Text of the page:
The War Against Libya

A hearty group of protesters representing several community organizations showed up today to protest the vote of civil rights icon and Member of Congress from Atlanta, John Lewis, to continue funding for the bombing of Libya.  The Congressman interrupted his schedule and heard the frustrations of his constituents who are outraged at  the quiescence of Congress, the Congressional Black Caucus, and the Progressive Caucus in light of President Obama’s policy to bomb Africa.  As we were meeting with the Congressman, President Obama was addressing the country on national television defending his actions in Libya.  The Congressman reiterated his antipathy to war by saying that “war is obsolete.”  The group asked the Congressman to be unequivocal in future votes and deny funding for President Obama’s current wars.

Meanwhile, while we were meeting with Congressman Lewis, President Obama was speaking to the nation.  Incredibly, the President demeaned national and Congressional concern for his war policy as “fuss” by saying, “A lot of this fuss is politics.”  I think those of us who want our country to work for peace should let this President know what “fuss” really looks like.


Below are my remarks at our event today and video will soon be on its way.  Below that, see what the President calls “fuss.”  Our concern is a matter of life and death for the people of Libya who deserve to be able to exercise their rights without the shock and awe of NATO bombs and missiles.

1. 

Cynthia McKinney
Remarks
Press Conference on War Against Libya
Atlanta, Georgia (in front of Congressman John Lewis’s District Office)
29 June 2011

At a time when the American people have been asked to tighten their belts, teachers are receiving pink slips, the vital statistics of the American people reveal a health care crisis in the making, and the U.S. government is in serious threat of default, our President and Congress have decided that a new war, this time against the people of Libya, is appropriate. This comes at a time when the U.S., by one estimate, spends approximately $3 billion per week for war against Iraq and Afghanistan.  The President and Congress continue to fund the war against Libya despite the fact that Secretary of Defense Robert Gates announced that the U.S. had no strategic interest in Libya; and despite the fact that the Senate Chairwoman of the Select Committee on Intelligence admits that the U.S. really does not know who the “rebels” are; while the rebels themselves, according to a Telegraph report of 25 March 2011, admit that Al Qaeda elements are among their ranks.  So while the apparatus of our government has been used for over ten years to inform the American people and the global community that Al Qaeda is an enemy of freedom-loving people all over the world, our President chooses to ally our military with none other than Al Qaeda elements in Libya and other people whom U.S. intelligence say they do not know.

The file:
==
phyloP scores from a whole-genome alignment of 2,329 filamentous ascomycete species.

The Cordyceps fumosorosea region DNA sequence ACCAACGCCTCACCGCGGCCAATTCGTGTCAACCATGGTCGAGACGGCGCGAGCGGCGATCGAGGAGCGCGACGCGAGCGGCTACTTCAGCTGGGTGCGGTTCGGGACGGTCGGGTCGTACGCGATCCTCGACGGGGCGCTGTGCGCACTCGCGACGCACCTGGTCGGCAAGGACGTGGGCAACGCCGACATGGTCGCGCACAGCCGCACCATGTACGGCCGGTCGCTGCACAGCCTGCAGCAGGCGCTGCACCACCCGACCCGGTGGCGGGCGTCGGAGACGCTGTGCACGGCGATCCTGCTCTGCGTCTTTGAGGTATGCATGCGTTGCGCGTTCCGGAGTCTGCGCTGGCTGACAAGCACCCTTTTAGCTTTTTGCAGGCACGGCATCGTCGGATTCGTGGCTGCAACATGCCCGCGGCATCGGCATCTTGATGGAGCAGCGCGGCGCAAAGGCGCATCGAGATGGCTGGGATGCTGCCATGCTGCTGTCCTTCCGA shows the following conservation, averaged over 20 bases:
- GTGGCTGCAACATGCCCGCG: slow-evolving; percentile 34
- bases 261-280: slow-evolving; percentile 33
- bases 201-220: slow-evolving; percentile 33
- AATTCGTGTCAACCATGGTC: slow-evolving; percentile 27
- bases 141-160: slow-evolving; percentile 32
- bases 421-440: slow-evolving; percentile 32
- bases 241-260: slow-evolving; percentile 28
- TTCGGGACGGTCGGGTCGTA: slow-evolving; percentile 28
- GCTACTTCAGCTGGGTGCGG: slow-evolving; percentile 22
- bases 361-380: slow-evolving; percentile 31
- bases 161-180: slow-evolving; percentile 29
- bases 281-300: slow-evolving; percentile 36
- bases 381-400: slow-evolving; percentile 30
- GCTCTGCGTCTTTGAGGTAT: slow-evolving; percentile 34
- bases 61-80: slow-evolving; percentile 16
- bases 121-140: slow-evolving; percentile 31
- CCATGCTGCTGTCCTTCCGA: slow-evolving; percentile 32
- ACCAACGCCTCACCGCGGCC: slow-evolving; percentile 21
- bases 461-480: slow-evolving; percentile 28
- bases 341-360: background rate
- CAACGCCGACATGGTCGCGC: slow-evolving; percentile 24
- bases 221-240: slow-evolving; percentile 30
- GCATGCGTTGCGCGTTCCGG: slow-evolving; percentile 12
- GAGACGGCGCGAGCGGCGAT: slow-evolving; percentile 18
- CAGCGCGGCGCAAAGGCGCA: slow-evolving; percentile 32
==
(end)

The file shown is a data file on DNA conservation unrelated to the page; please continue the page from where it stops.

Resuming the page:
Additionally, U.S. Admiral Locklear admitted to a Member of Congress that one of NATO’s missions was to assassinate Muammar Qaddafi.  And, indeed, NATO bombs have killed Qaddafi’s son and three grandchildren, just as US bombs in 1986 killed his daughter.  NATO bombs just recently killed the grandchildren of one of Qaddafi’s associates in a targeted assassination attempt. Targeted assassination is not within the scope of the United Nations Security Council Resolution and targeted assassination is against U.S. law, international law, international humanitarian law, and international human rights law.  Targeted assassination is also a crime.  We certainly cannot encourage others to abide by the law when we so openly break it.

While in Libya, I witnessed NATO’s targeting of civilians:  NATO bombs and missiles landed in residential neighborhoods, hit schools, exploded near hospitals, destroyed parts of the public broadcasting infrastructure, and narrowly missed killing students at Al Fateh University.  When civilians are targeted in war, or “low kinetic” activities, crimes are committed.

NATO practices in Libya are exactly like Israel’s practices in Gaza:  fishermen are killed as they go about their fishing business, a naval blockade allows arms to flow to NATO’s Libyan allies, but stops food, fuel, and medicine from entering non-NATO ally-held areas.  The entire population suffers as a result.  Collective punishment is illegal when Israel practices it against the people of Gaza and collective punishment is illegal when NATO practices it.

NATO and hyperbolic press accounts have introduced a kind of race hatred that the Libyan people have been trying hard to erase.  Approximately 50% of Libya looks like me.  Innocent darker skinned Libyans have been targeted, tortured, harassed, and killed.

The people of Libya have the right to self-determination.  They have a right to “resource nationalism.”  They have a right to live in peace.  They have a right to determine their future and they need not exercise their rights underneath the shock and awe of NATO bombs and missiles.

Articles by: Cynthia McKinney

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